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Steelers vs Texans Second Half Notes And Observations

Below are my notes and observations of the second half of the Pittsburgh Steelers’ victory over the Houston Texans on Monday night.

  • After a startling swing of momentum to end the first half, the second began promisingly when the defense stopped the Texans on second and one, and then third and one, to first a three and out on the opening drive. Sean Spence and Lawrence Timmons were the playmakers on those respective plays.
  • You know things are going well when it’s LeGarrette Blount converting a third and two with a spin move at the line of scrimmage that sends a streaking defender sprawling to the grass.
  • The Steelers may have taken that a bit too much to heart when Ben Roethlisberger tried to hit Antonio Brown on a flea flicker between two defenders to the end zone on the next play.
  • Despite stumbling in the backfield, Dri Archer still picked up nine yards on second down on a run up the left side.
  • Blount was stopped just an inch or two shy of the first down on third and one, but the Steelers didn’t have it in them to go for at that point, up 11 on the Texans’ 40-yard line.
  • Punter Brad Wing continued his strong day, sending a punt bouncing at about the one-yard line before being downed at the seven.
  • But the Texans got out of it early with a comeback catch by DeAndre Hopkins in front of William Gay for 21 yards.
  • The Steelers forced another short-yardage situation, however. Arian Foster slipped on third and one, with Timmons easily tagging him down, but they got fooled on a fake punt on the following play to move the chains.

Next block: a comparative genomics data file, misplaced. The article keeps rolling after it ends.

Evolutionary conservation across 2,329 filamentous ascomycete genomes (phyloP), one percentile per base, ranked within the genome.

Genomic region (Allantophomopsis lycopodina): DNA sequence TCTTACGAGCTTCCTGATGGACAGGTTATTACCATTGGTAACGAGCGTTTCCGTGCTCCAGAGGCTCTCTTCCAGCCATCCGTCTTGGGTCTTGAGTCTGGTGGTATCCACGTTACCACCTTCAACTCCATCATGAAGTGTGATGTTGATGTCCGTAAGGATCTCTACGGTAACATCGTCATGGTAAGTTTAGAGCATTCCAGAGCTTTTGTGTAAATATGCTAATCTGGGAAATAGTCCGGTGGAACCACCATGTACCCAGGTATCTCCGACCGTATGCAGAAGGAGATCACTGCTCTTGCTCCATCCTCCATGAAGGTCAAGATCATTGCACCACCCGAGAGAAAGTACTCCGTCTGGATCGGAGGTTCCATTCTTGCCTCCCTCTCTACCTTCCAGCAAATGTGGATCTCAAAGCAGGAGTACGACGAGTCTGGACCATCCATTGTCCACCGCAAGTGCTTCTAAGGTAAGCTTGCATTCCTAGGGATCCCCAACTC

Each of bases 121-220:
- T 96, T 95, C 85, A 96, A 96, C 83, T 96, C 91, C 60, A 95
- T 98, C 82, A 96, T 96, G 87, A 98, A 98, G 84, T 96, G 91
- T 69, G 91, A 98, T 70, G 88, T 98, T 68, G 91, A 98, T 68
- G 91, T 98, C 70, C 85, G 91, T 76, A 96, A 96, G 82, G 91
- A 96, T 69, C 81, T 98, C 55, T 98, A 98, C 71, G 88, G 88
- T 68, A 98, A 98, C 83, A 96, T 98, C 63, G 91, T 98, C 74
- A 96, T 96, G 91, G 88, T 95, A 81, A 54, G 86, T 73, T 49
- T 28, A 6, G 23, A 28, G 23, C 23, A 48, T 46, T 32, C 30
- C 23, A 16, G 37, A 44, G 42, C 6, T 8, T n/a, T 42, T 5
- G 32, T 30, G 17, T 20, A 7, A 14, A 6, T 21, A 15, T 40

• The Texans then began attacking Gay with Hopkins, but a false start derailed the drive and they were forced to punt after two more plays. Daniel McCullers forced pressure up the middle on second down, causing Ryan Fitzpatrick to scramble, with James Harrison influencing a rushed throw on third down that Brice McCain helped force out of the tight end’s grasp.
  • The Texans downed the punt on the one-yard line, but the Steelers moved the ball close to the 40-yard line before being forced to punt again themselves. Darrius Heyward-Bey came up with a big 17-yard grab on third and nine.
  • Wing chose this time for his one poor punt, however, as it only traveled 35 yards to the Texans’ 26.
  • This time, the Texans attacked Cortez Allen with Andre Johnson. First came an 11-yard pass interference penalty, and then a 24-yard grab across midfield.
  • Later in the drive, the defense let Johnson slip into a zone behind Allen and Jason Worilds for another 21 yards down to the 15. But there they were forced to settle for a field goal.
  • Following a free first down on an offside call, Le’Veon Bell finally found space on the ground for the first time all night, rushing up the left side for 20 yards.
  • Later in the drive, Roethlisberger connected with Brown for 30 yards on an impressive sideline catch that showed excellent body control. The pair followed it up with a touchdown pass of 16 yards on the next play, but the replay officials incorrectly overturned it, regardless of what the league head of officiating chose to argue after the fact.
  • As it was, the Steelers were forced to settle for a field goal, but Brown got 15 yards out of it anyway after Bell was tackle for a six-yard loss when Roethlisberger threw him the ball to escape a sack.
  • After a long gain by Hopkins, Mike Mitchell was able to strip the ball out at midfield, and Troy Polamalu came a long way to claw that ball away, returning it to the 39-yard line.
  • The Steelers played conservatively the rest of the way—for the most part. On one second down play, Roethlisberger took a shot down the field to Martavis Bryant in the end zone, but the ball touched down out of bounds anyway. It stopped the clock and gave the Texans an extra 40 seconds or so, but the Steelers extended their lead to 14 points.
  • The Texans didn’t waste much time getting down the field and scoring, however, with Fitzpatrick finding Foster for a one-yard touchdown pass against the Steelers’ 4-5-2 defense, by Timmons and Terence Garvin.
  • Houston nearly recovered the ensuing onside kick as well. Heyward-Bey failed to field it at the Texans’ 46, then it ricocheted off of Markus Wheaton tussling with two Texans before spilling back to the Steelers’ 37, where it was finally secured by Michael Palmer.
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